Who’s driving the Bus and who’s under it?

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In recent days sports and its dealings with cultural issues is driving the Bus (debate) on sensitivity. One such debate that has landed on the The Ohio State University, President E. Gordon Gee, who retired yesterday after serving as president of the university from 1990- 1997 and recently from 2007-2013. In December 2012 during an update on the Big Ten expansion, he made certain unpopular and disparaging comments/Jokes concerning Catholic officials at Notre Dame University, among others.

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Was Dr. Gee really to blame, or were his actions simply a reflection of our culturally inherent tendency toward insensitivity? In a society that gives encouragement to speaking freely without regard to the ancillary victims of this kind of erroneous discourse, we may have to look a little deeper. Doctor Gee is i.e. a victim of circumstances, because he was saying in public what people say/joke about in private. This discourse has been analyzed at length, cross examined and dissected over the last week.

Many have said It is OK to speak like this in private, but that he should have known not to speak this way in public. Enough said, is it actually OK to speak of others in this manner in any surroundings? Everyone, from radio host, Catholic college basketball coaches, to church leaders have chimed in. Yet, even during our most sacred of Sunday morning sermons, it is not an unusual occurrence to hear a tongue and cheek jab at other churches, denominations, traditions or leaders.

It is important that society does not trivialize real concerns of people who are broad stroked by attacks against entire groups, just for a laugh. If we don’t speak out against a seemingly harmless jabs on a denomination, college football conference or school. Then what kind of footing will we have when one of those old  racially insensitive jokes comes up in a “private conversation”, about any number of us and how we are characterized.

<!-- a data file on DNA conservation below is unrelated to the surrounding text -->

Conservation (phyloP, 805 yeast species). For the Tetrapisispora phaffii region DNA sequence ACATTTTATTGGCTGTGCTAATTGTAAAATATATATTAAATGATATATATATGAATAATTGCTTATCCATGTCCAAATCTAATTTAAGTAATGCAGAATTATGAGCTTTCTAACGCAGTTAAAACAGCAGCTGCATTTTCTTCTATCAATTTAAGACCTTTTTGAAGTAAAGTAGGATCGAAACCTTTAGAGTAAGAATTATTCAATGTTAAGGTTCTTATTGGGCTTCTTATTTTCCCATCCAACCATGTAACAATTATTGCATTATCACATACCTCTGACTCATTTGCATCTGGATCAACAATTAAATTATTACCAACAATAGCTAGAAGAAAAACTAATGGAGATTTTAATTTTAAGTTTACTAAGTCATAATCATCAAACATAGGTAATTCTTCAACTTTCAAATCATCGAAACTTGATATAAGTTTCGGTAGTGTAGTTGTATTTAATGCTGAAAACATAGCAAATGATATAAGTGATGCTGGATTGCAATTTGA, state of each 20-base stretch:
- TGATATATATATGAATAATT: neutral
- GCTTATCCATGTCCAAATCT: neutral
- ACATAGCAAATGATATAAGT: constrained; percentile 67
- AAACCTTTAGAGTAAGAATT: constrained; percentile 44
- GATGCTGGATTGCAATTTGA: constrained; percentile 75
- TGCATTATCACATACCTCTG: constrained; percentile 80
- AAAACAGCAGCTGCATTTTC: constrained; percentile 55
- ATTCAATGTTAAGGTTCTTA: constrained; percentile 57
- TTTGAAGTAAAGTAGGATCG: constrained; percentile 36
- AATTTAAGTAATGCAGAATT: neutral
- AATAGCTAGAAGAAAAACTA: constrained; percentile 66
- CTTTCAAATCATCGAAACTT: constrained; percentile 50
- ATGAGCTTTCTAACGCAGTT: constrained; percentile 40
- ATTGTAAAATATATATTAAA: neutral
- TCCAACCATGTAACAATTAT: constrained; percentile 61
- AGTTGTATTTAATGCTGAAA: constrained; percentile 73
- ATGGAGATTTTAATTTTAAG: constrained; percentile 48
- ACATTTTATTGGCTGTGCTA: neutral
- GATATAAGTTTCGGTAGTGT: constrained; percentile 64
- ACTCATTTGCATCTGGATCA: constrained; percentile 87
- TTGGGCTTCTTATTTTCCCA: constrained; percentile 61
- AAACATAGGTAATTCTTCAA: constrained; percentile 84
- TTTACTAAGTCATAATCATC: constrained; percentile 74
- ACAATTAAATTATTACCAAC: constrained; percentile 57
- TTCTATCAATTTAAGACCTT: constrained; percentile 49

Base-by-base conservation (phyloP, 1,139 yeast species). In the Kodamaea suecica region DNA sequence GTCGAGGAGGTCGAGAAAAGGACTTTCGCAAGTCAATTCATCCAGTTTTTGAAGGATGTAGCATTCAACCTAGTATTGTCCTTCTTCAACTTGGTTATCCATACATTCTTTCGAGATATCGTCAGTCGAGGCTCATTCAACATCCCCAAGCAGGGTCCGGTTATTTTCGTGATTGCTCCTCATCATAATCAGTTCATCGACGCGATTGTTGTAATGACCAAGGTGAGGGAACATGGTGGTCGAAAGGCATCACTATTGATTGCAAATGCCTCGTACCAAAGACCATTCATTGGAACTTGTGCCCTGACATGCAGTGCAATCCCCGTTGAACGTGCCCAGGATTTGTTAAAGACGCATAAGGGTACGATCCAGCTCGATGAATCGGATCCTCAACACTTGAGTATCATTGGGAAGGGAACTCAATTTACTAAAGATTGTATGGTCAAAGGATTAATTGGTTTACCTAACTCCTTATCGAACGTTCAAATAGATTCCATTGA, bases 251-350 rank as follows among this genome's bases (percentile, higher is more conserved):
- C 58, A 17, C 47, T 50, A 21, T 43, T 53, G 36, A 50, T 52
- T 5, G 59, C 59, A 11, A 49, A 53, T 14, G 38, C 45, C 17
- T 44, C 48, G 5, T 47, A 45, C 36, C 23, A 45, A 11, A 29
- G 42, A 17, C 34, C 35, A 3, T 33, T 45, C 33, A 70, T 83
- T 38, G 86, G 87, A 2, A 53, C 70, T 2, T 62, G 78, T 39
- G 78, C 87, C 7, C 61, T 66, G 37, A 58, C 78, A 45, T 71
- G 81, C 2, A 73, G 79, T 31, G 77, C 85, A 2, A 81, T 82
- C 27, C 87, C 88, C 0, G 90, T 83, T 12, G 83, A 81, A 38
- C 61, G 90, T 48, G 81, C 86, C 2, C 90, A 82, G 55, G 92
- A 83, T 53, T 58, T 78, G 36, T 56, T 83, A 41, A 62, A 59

Some might say that we need to lighten up because we are too sensitive, to the point where people are afraid to say anything. Even though lightening up dose have certain merits and sounds credible, nevertheless the numbness of the hearts become multiplied when we allow the tongue to rule in the place of love and good common sense.

It only takes a spark, remember, to set off a forest fire. A careless or wrongly placed word out of your mouth can do that. By our speech we can ruin the world, turn harmony to chaos, throw mud on a reputation, send the whole world up in smoke and go up in smoke with it, smoke right from the pit of hell. James 3:5 The Message (MSG)
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Ultimately, our words have consequences, whether they are realized by the speaker or fermented by the hearer into the resulting actions, influence or opinions that frame our society and future generations. Through the hardware of our consciousness, like computers our minds collect data, and these impressions are not forgotten.

No, none of us are perfect, and if closely examined, all of us have a long way to go. In light of this knowledge, all of us can try to do better concerning one another and how we are characterized. The Language of Reconciliation is a tool to be used to establish peace, and where there is peace there is dialog, where is dialog there exist an opportunity to make our world a better place one conversation at a time.

“You’ll be like a well-watered garden, a gurgling spring that never runs dry. You’ll use the old rubble of past lives to build anew, rebuild the foundations from out of your past. You’ll be known as those who can fix anything, restore old ruins, rebuild and renovate, make the community livable again. Isaiah 58:8-12 the message”

By Kevin Robinson Executive Director of Accord1

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